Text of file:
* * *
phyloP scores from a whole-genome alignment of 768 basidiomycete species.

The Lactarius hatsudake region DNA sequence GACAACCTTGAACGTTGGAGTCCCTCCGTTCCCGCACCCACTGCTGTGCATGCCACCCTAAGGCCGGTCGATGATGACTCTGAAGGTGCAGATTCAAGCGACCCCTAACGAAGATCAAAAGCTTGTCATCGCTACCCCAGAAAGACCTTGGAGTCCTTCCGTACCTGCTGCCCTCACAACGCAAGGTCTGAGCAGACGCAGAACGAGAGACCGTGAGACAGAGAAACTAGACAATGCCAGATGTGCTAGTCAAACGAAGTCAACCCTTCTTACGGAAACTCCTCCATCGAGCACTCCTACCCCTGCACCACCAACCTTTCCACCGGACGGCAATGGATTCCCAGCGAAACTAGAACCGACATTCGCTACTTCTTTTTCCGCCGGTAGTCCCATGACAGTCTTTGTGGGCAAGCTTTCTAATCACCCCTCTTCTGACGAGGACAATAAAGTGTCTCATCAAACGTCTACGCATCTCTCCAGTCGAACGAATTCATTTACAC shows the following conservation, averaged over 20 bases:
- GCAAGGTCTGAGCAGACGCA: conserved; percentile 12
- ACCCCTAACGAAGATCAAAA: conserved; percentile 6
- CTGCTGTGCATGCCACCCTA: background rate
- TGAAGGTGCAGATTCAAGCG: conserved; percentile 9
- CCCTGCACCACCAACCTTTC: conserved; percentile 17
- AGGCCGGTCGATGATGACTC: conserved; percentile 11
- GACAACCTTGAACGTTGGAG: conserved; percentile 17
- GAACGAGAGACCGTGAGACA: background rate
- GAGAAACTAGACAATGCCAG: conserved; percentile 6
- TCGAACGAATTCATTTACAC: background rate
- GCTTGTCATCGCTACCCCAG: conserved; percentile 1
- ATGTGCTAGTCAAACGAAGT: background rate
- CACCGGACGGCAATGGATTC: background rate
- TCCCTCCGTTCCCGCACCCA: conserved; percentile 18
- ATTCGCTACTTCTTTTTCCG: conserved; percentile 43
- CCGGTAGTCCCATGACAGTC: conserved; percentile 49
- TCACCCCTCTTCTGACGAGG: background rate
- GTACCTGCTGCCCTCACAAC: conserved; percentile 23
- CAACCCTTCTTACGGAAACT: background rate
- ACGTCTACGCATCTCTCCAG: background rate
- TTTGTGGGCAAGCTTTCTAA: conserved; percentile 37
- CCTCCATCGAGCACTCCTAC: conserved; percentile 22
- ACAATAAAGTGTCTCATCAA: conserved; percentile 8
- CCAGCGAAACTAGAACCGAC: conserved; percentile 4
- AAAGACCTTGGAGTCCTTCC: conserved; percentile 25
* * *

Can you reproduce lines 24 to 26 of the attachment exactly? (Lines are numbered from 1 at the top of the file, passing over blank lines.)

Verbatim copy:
- CCTCCATCGAGCACTCCTAC: conserved; percentile 22
- ACAATAAAGTGTCTCATCAA: conserved; percentile 8
- CCAGCGAAACTAGAACCGAC: conserved; percentile 4